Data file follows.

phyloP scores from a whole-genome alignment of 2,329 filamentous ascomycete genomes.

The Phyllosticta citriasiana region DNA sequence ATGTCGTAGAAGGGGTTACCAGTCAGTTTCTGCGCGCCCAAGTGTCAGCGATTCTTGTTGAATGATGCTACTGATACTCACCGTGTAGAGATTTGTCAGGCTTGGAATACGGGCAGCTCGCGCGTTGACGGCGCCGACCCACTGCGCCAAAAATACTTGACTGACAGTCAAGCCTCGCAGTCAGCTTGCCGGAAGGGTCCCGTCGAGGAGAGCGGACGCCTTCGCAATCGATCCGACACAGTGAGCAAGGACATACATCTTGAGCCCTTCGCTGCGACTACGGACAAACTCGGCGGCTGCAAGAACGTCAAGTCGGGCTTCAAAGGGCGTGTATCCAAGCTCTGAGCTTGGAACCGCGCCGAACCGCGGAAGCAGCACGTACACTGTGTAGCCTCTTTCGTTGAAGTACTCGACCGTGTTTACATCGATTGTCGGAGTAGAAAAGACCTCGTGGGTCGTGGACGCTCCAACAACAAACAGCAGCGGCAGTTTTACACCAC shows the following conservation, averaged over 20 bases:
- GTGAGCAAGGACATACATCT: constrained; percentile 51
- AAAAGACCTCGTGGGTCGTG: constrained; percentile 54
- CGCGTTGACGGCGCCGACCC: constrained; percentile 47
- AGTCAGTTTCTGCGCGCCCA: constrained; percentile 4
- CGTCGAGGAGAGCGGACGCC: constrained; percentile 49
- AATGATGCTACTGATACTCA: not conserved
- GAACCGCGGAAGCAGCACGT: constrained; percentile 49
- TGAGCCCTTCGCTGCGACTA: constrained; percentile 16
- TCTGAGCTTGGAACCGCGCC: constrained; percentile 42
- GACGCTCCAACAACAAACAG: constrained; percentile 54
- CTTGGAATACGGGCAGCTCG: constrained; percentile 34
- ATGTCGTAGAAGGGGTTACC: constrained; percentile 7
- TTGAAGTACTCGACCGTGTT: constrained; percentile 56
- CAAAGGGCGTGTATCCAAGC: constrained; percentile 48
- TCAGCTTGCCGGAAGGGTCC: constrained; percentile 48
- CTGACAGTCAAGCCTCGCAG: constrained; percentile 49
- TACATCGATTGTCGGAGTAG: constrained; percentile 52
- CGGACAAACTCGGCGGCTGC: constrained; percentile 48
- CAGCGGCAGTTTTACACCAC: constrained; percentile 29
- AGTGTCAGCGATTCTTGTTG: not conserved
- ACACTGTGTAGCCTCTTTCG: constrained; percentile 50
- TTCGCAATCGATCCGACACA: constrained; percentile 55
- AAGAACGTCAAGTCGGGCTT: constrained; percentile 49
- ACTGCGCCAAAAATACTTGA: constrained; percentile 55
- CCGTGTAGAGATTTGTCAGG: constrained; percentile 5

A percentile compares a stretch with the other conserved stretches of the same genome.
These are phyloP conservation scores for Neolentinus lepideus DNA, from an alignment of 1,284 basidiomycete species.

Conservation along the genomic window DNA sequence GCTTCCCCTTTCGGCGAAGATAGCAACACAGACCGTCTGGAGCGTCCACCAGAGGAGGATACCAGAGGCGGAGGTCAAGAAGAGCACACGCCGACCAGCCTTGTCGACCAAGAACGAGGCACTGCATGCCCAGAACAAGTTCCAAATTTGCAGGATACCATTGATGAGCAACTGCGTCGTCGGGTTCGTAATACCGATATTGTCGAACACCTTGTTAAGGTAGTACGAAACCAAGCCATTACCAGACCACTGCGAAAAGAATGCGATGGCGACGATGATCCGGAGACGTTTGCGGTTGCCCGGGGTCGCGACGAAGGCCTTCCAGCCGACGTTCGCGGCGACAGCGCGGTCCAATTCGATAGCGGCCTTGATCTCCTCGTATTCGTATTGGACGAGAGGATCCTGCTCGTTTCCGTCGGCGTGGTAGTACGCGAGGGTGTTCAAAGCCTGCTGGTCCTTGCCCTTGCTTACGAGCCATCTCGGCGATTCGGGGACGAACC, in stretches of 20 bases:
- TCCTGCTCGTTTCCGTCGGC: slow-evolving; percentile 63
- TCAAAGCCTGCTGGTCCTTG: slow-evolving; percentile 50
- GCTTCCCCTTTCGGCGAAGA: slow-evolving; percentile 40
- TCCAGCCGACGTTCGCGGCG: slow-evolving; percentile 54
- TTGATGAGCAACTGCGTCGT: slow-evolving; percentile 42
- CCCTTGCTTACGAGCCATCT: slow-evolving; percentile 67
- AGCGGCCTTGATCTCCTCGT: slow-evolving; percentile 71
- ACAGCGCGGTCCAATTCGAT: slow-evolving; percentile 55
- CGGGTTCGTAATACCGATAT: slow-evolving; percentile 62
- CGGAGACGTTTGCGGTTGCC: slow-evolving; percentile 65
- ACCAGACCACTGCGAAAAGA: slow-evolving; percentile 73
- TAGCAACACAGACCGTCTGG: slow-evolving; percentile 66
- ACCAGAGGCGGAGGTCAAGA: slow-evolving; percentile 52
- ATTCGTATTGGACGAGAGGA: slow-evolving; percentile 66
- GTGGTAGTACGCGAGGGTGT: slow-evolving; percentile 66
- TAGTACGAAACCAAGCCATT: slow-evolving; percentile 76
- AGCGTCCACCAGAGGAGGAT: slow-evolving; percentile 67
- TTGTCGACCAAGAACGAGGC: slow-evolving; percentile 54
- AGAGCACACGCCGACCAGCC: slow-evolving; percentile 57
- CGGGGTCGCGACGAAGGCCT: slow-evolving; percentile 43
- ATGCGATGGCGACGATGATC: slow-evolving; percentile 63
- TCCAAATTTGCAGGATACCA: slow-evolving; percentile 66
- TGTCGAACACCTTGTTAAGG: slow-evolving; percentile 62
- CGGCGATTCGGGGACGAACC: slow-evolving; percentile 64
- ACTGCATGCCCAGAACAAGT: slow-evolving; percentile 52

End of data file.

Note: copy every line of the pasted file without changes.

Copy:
phyloP scores from a whole-genome alignment of 2,329 filamentous ascomycete genomes.

The Phyllosticta citriasiana region DNA sequence ATGTCGTAGAAGGGGTTACCAGTCAGTTTCTGCGCGCCCAAGTGTCAGCGATTCTTGTTGAATGATGCTACTGATACTCACCGTGTAGAGATTTGTCAGGCTTGGAATACGGGCAGCTCGCGCGTTGACGGCGCCGACCCACTGCGCCAAAAATACTTGACTGACAGTCAAGCCTCGCAGTCAGCTTGCCGGAAGGGTCCCGTCGAGGAGAGCGGACGCCTTCGCAATCGATCCGACACAGTGAGCAAGGACATACATCTTGAGCCCTTCGCTGCGACTACGGACAAACTCGGCGGCTGCAAGAACGTCAAGTCGGGCTTCAAAGGGCGTGTATCCAAGCTCTGAGCTTGGAACCGCGCCGAACCGCGGAAGCAGCACGTACACTGTGTAGCCTCTTTCGTTGAAGTACTCGACCGTGTTTACATCGATTGTCGGAGTAGAAAAGACCTCGTGGGTCGTGGACGCTCCAACAACAAACAGCAGCGGCAGTTTTACACCAC shows the following conservation, averaged over 20 bases:
- GTGAGCAAGGACATACATCT: constrained; percentile 51
- AAAAGACCTCGTGGGTCGTG: constrained; percentile 54
- CGCGTTGACGGCGCCGACCC: constrained; percentile 47
- AGTCAGTTTCTGCGCGCCCA: constrained; percentile 4
- CGTCGAGGAGAGCGGACGCC: constrained; percentile 49
- AATGATGCTACTGATACTCA: not conserved
- GAACCGCGGAAGCAGCACGT: constrained; percentile 49
- TGAGCCCTTCGCTGCGACTA: constrained; percentile 16
- TCTGAGCTTGGAACCGCGCC: constrained; percentile 42
- GACGCTCCAACAACAAACAG: constrained; percentile 54
- CTTGGAATACGGGCAGCTCG: constrained; percentile 34
- ATGTCGTAGAAGGGGTTACC: constrained; percentile 7
- TTGAAGTACTCGACCGTGTT: constrained; percentile 56
- CAAAGGGCGTGTATCCAAGC: constrained; percentile 48
- TCAGCTTGCCGGAAGGGTCC: constrained; percentile 48
- CTGACAGTCAAGCCTCGCAG: constrained; percentile 49
- TACATCGATTGTCGGAGTAG: constrained; percentile 52
- CGGACAAACTCGGCGGCTGC: constrained; percentile 48
- CAGCGGCAGTTTTACACCAC: constrained; percentile 29
- AGTGTCAGCGATTCTTGTTG: not conserved
- ACACTGTGTAGCCTCTTTCG: constrained; percentile 50
- TTCGCAATCGATCCGACACA: constrained; percentile 55
- AAGAACGTCAAGTCGGGCTT: constrained; percentile 49
- ACTGCGCCAAAAATACTTGA: constrained; percentile 55
- CCGTGTAGAGATTTGTCAGG: constrained; percentile 5

A percentile compares a stretch with the other conserved stretches of the same genome.
These are phyloP conservation scores for Neolentinus lepideus DNA, from an alignment of 1,284 basidiomycete species.

Conservation along the genomic window DNA sequence GCTTCCCCTTTCGGCGAAGATAGCAACACAGACCGTCTGGAGCGTCCACCAGAGGAGGATACCAGAGGCGGAGGTCAAGAAGAGCACACGCCGACCAGCCTTGTCGACCAAGAACGAGGCACTGCATGCCCAGAACAAGTTCCAAATTTGCAGGATACCATTGATGAGCAACTGCGTCGTCGGGTTCGTAATACCGATATTGTCGAACACCTTGTTAAGGTAGTACGAAACCAAGCCATTACCAGACCACTGCGAAAAGAATGCGATGGCGACGATGATCCGGAGACGTTTGCGGTTGCCCGGGGTCGCGACGAAGGCCTTCCAGCCGACGTTCGCGGCGACAGCGCGGTCCAATTCGATAGCGGCCTTGATCTCCTCGTATTCGTATTGGACGAGAGGATCCTGCTCGTTTCCGTCGGCGTGGTAGTACGCGAGGGTGTTCAAAGCCTGCTGGTCCTTGCCCTTGCTTACGAGCCATCTCGGCGATTCGGGGACGAACC, in stretches of 20 bases:
- TCCTGCTCGTTTCCGTCGGC: slow-evolving; percentile 63
- TCAAAGCCTGCTGGTCCTTG: slow-evolving; percentile 50
- GCTTCCCCTTTCGGCGAAGA: slow-evolving; percentile 40
- TCCAGCCGACGTTCGCGGCG: slow-evolving; percentile 54
- TTGATGAGCAACTGCGTCGT: slow-evolving; percentile 42
- CCCTTGCTTACGAGCCATCT: slow-evolving; percentile 67
- AGCGGCCTTGATCTCCTCGT: slow-evolving; percentile 71
- ACAGCGCGGTCCAATTCGAT: slow-evolving; percentile 55
- CGGGTTCGTAATACCGATAT: slow-evolving; percentile 62
- CGGAGACGTTTGCGGTTGCC: slow-evolving; percentile 65
- ACCAGACCACTGCGAAAAGA: slow-evolving; percentile 73
- TAGCAACACAGACCGTCTGG: slow-evolving; percentile 66
- ACCAGAGGCGGAGGTCAAGA: slow-evolving; percentile 52
- ATTCGTATTGGACGAGAGGA: slow-evolving; percentile 66
- GTGGTAGTACGCGAGGGTGT: slow-evolving; percentile 66
- TAGTACGAAACCAAGCCATT: slow-evolving; percentile 76
- AGCGTCCACCAGAGGAGGAT: slow-evolving; percentile 67
- TTGTCGACCAAGAACGAGGC: slow-evolving; percentile 54
- AGAGCACACGCCGACCAGCC: slow-evolving; percentile 57
- CGGGGTCGCGACGAAGGCCT: slow-evolving; percentile 43
- ATGCGATGGCGACGATGATC: slow-evolving; percentile 63
- TCCAAATTTGCAGGATACCA: slow-evolving; percentile 66
- TGTCGAACACCTTGTTAAGG: slow-evolving; percentile 62
- CGGCGATTCGGGGACGAACC: slow-evolving; percentile 64
- ACTGCATGCCCAGAACAAGT: slow-evolving; percentile 52